The paper released on Friday 18 November by the Department of Community Services is scant in detail, and questions arise as one considers the process of getting this new approach into practice in a way that can achieve the real outcomes that it seeks to deliver.

The report and response acknowledge that mental health, domestic violence, drug and alcohol problems are drivers of child abuse and neglect. The reforms propose that by providing support to families struggling with these issues will increase the safety of children. This is an approach long held and advocated for by the sector.

What the Government’s response fails to address is the extreme social disadvantage often experienced by these families. With such an omission the process may result in it being yet another shuffling of the decks without bringing about the change that is so desperately needed.

The immediate investment in the six reform objectives for the 2016-2017 year is overall welcome. However, following are some points to consider:

  • A commitment to investing in evidence informed practice is something that shouldn’t in itself require a reform action. It should be something that we expect of good government. The budget commitment allocated raises the question of what economic modelling has taken place that informed the level of investment: Is it sufficient? And crucially, how much is needed to prevent families from reaching crisis point?
  • Managing exits from out of home care, specifically focussed on permanency planning, must be done with the best interests of the child in mind and not driven by a policy response that uses adoption to drive down the numbers (and cost) of children in Out of Home Care.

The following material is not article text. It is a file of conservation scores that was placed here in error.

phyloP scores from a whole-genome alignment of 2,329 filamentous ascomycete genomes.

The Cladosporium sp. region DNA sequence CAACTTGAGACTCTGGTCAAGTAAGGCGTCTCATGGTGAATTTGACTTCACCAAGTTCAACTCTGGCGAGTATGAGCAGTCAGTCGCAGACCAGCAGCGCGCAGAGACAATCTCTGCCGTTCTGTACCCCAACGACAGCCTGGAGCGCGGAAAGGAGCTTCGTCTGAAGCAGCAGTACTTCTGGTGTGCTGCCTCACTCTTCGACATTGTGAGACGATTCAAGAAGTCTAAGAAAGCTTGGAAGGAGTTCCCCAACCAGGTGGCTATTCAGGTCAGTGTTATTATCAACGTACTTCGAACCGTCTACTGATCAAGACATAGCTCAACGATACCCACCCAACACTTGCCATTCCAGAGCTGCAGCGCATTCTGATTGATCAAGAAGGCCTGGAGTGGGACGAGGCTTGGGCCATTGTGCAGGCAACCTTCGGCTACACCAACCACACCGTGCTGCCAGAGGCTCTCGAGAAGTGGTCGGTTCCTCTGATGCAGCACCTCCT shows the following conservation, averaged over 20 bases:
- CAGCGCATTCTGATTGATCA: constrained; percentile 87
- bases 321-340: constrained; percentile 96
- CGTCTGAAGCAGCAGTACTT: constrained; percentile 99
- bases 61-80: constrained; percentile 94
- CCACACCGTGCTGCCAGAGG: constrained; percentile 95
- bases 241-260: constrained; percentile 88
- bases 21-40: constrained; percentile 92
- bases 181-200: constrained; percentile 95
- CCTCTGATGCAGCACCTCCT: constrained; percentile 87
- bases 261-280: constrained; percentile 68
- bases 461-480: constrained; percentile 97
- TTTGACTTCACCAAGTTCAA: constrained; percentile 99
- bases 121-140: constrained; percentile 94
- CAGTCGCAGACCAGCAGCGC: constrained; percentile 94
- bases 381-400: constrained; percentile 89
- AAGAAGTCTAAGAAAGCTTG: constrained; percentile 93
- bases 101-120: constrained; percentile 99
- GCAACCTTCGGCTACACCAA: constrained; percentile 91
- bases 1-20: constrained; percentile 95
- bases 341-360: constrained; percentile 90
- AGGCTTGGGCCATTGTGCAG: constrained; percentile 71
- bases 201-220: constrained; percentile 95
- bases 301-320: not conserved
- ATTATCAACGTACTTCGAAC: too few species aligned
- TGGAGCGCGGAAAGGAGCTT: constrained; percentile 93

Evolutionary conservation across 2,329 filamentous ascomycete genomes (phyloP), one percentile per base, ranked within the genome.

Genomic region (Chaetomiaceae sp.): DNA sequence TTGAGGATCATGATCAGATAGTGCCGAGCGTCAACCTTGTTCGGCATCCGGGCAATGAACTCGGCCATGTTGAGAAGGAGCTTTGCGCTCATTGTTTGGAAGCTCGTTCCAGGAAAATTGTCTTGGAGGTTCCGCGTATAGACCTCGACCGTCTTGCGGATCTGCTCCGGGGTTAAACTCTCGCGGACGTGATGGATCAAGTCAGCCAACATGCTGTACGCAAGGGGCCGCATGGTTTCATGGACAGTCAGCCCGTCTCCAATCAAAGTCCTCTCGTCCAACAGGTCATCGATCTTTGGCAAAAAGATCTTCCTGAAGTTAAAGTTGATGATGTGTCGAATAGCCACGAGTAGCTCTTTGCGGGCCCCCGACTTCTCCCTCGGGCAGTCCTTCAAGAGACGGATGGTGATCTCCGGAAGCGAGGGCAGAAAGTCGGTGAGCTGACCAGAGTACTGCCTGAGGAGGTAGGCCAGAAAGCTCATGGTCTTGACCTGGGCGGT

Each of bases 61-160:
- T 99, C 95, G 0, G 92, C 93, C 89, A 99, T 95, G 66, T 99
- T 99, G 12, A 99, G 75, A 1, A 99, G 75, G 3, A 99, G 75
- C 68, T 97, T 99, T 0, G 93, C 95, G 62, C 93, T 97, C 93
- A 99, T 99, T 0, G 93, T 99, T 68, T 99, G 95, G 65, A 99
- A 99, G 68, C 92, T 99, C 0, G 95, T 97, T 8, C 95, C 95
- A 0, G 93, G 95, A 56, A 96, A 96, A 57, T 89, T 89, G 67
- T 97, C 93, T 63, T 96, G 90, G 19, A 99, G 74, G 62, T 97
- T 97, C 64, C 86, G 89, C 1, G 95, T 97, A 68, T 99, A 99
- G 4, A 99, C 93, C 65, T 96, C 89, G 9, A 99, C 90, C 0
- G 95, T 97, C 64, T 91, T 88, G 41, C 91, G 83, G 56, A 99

• With 36.8% of children in Out of Home Care being Aboriginal, it is essential that there is genuine partnership with Aboriginal and Torres Strait Islander families and communities in practice, and that Aboriginal and Torres Strait Islander communities are empowered to create and deliver local solutions, including respect for and resourcing of Aboriginal family-led decision making.
  • Reform actions connected to the enhancing of government data analytics capability fall short of viewing the issue through the lens of the best interest of the child. With a focus on the investment approach and contracting, the policy fails to address the data gaps throughout a child’s life pathway that would enable earlier interventions.

The other strange anomaly as all this takes place is the concurrent inquiry being undertaken by the NSW Legislative Council into Child Protection. What more will we learn, when and how might it contribute to the reform process in a way that ensures increased child and family health and wellbeing and how might the recommendations be integrated into this reform process.

The reforms proposed in Their Futures Matter: A new approach certainly appears to be seeking to address some of the hallmark challenges of past decades, although more detail is required before anyone can say the policy is on target. Whilst the sector waits for more detail, the broader question still remains – how do we as a society ensure that the policy delivers the protection that all children should receive as their birth right?